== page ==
The extension of the CTA Red Line south to 130th Street was recommended to get $350 million in President Joe Biden’s next budget, signaling a move by the federal government to support a project that is expected to rely heavily on federal funding.
The money, which was announced Thursday and is pending both congressional approval and CTA’s progression through a grant program, is a small piece of what CTA is seeking for the $3.6 billion project. The agency is looking for a much larger grant, and whether it will get the full amount has not yet been determined.
But the recommendation is one indication of how likely the CTA is to get the federal funding key to moving the long-discussed project forward.
“This suggests that the Department of Transportation is confident that, on the current trajectory, it will be finished,” said Adie Tomer, a senior fellow at the Brookings Institution who leads the Metropolitan Infrastructure Initiative. “There are, of course, hurdles to jump over, too.”
The project calls for extending the Red Line 5.6 miles past its terminal at 95th Street. The extension, which would be elevated for much of its length and run at ground level near the end, is planned to have four stations: 103rd Street near Eggleston, 111th Street near Eggleston, Michigan Avenue near 116th Street and 130th Street near the northeast corner of Altgeld Gardens.
The project has the potential to be a major investment in the city’s Far South Side, even as it means acquiring dozens of residents’ homes.
U.S. Secretary of Transportation Pete Buttigieg said the extension would reduce commute times and increase opportunities for residents, as he announced the funding recommendation. The extension is expected to serve 13,000 people a day, he said.
“This is an example of what it means to have a fair and equitable approach to ensuring transit reaches everybody,” he said.
CTA President Dorval Carter said the funding shows the Biden administration’s support for the Red Line project. The city and agency will continue to pursue the full amount of federal funding they are seeking, he said.
“The inclusion of this significant level of funding in the president’s budget recommendation reflects the importance of the Red Line Extension project — not solely as a necessary transportation investment but as project that meets the Biden administration’s goals for infrastructure investments that foster equity and inclusion,” he said in a statement.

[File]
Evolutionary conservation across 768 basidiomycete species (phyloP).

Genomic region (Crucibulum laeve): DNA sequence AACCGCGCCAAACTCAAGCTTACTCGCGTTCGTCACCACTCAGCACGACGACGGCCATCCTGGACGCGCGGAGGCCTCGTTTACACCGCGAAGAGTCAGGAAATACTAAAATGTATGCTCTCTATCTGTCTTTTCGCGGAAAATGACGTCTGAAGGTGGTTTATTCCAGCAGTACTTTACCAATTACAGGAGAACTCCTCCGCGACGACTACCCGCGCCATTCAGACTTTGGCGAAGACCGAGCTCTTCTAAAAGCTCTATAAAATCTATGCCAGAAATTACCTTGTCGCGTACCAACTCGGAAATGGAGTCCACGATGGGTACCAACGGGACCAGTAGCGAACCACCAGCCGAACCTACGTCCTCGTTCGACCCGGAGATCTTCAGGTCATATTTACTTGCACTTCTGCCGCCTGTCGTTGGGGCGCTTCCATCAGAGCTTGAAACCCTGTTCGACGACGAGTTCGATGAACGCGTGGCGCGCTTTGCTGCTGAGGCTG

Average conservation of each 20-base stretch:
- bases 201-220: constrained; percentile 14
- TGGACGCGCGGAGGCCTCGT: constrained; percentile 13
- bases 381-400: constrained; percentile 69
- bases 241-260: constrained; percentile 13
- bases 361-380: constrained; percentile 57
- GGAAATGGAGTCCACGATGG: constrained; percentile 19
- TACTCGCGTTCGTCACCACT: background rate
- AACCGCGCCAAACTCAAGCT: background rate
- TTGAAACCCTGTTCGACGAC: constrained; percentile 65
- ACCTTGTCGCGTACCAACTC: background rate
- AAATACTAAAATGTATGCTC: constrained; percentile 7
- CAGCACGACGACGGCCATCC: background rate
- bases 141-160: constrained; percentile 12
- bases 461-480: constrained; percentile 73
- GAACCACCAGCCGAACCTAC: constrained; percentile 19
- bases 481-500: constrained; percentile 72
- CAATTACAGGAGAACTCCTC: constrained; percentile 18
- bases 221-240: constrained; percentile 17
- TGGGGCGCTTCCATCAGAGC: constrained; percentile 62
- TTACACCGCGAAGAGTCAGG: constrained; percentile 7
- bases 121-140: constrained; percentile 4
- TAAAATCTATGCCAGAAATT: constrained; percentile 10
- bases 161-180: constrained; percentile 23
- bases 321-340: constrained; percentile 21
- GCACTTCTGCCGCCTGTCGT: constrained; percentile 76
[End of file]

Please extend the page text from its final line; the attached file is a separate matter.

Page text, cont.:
In mid-December, Chicago aldermen approved a plan to pay for part of the project, greenlighting a special transit tax district expected to raise $959 million and help CTA meet a required local match to get additional federal money.
But the agency is still looking for federal funding to cover 60% of the project’s costs — an unusually large request.
It wouldn’t be impossible for CTA to get all of the money they asked for, but it’s more common for agencies to request between 25% and 50% of the cost of a project be covered by the federal government, said Eric Goldwyn, an assistant professor at New York University’s Marron Institute of Urban Management who has worked on a project examining transit construction costs. And expensive projects such as the Red Line extension tend to get a lower federal match.
The amount of federal money available for local transit projects has crept up, but more big projects are also vying for part of the pot, he said.
For example, federal funding recommendations announced Thursday also included $700 million for a rail tunnel project between New Jersey and Manhattan; $496.8 million for a subway project in New York; and $100 million for a bus rapid transit project in South Carolina.
But Tomer said the recommendation Thursday was a good sign for CTA, though the project is not a done deal.
The project has strong benefits, he said. Though Metra and buses already run nearby, the addition of a rapid transit rail line can add an economic boost to the region. And, unlike the other parts of the Red Line, the new stations will not be in the center of a highway median, which is positive.
“By all accounts, stretching this line further to the south to hit more neighborhoods with relatively lower household incomes, lower vehicle availability, is an excellent opportunity to improve not only the economic outcomes for the residents of those neighborhoods, but actually improve economic performance and economic vitality for certainly Chicago the city, if not all of Chicagoland,” he said.
If the rest of the federal money comes through as planned, construction on the Red Line extension could start in 2025 and be finished by 2029.